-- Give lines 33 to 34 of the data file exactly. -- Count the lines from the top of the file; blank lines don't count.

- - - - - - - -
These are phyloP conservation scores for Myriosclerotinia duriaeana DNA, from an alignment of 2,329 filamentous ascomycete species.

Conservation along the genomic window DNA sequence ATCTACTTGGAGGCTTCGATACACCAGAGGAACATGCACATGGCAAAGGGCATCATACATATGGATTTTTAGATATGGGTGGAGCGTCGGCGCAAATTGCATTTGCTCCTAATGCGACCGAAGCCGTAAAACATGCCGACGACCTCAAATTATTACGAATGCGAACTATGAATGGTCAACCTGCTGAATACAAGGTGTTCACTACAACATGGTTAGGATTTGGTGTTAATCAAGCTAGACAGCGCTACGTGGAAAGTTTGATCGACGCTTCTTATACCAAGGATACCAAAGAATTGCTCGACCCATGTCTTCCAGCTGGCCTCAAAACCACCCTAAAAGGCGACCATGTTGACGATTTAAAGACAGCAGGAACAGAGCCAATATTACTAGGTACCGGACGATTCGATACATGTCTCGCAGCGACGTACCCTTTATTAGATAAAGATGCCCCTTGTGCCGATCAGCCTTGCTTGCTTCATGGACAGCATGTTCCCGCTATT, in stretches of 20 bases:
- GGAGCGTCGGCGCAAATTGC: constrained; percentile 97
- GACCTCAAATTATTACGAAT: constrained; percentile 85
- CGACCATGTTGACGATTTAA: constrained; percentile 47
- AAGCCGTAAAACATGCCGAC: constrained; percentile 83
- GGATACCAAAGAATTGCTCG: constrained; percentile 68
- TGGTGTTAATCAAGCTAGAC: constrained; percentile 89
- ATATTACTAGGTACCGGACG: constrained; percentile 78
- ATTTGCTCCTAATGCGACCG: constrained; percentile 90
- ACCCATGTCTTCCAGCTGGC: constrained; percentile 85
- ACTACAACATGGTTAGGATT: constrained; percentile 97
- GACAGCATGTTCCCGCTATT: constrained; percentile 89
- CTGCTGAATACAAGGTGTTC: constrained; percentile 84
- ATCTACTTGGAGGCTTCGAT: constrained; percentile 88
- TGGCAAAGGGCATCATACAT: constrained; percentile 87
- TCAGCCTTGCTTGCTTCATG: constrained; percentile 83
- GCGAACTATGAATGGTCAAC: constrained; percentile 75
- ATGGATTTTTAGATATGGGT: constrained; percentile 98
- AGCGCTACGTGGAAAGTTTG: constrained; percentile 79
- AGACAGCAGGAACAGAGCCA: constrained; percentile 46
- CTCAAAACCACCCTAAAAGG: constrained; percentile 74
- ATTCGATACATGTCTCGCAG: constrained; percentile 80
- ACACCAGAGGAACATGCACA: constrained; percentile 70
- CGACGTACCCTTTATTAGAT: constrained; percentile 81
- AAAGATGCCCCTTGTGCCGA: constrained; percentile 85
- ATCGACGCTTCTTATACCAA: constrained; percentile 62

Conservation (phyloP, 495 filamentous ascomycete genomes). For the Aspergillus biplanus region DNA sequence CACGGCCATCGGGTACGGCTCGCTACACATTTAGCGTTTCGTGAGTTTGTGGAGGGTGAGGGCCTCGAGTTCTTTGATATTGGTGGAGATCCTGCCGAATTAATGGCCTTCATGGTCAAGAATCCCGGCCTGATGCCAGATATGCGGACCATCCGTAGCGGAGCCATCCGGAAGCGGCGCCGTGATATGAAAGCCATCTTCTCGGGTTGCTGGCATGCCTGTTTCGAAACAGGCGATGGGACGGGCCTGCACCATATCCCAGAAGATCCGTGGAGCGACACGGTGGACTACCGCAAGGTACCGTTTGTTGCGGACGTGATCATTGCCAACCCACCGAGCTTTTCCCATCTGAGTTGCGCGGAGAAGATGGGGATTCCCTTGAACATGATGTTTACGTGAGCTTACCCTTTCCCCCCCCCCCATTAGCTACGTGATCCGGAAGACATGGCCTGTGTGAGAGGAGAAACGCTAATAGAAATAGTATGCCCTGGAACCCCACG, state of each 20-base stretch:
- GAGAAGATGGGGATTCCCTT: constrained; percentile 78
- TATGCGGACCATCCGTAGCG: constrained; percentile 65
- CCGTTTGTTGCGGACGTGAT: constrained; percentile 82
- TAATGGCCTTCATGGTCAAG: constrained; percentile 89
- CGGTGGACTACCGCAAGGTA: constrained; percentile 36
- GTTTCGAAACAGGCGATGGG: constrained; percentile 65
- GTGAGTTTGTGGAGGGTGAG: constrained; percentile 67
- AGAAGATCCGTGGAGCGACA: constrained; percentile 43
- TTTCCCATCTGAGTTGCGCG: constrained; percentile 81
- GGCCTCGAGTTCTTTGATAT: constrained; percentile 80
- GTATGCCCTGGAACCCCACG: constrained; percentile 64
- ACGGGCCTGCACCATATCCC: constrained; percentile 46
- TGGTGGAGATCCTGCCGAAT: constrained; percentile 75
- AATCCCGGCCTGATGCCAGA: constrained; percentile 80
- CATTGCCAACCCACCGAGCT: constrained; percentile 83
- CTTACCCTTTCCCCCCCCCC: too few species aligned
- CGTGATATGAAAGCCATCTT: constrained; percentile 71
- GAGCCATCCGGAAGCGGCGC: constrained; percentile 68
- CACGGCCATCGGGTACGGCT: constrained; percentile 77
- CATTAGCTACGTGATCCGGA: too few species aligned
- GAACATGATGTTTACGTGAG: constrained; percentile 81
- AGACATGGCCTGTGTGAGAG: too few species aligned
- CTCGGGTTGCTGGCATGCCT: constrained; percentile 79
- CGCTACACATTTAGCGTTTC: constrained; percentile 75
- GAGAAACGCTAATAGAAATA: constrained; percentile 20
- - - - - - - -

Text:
- CGGTGGACTACCGCAAGGTA: constrained; percentile 36
- GTTTCGAAACAGGCGATGGG: constrained; percentile 65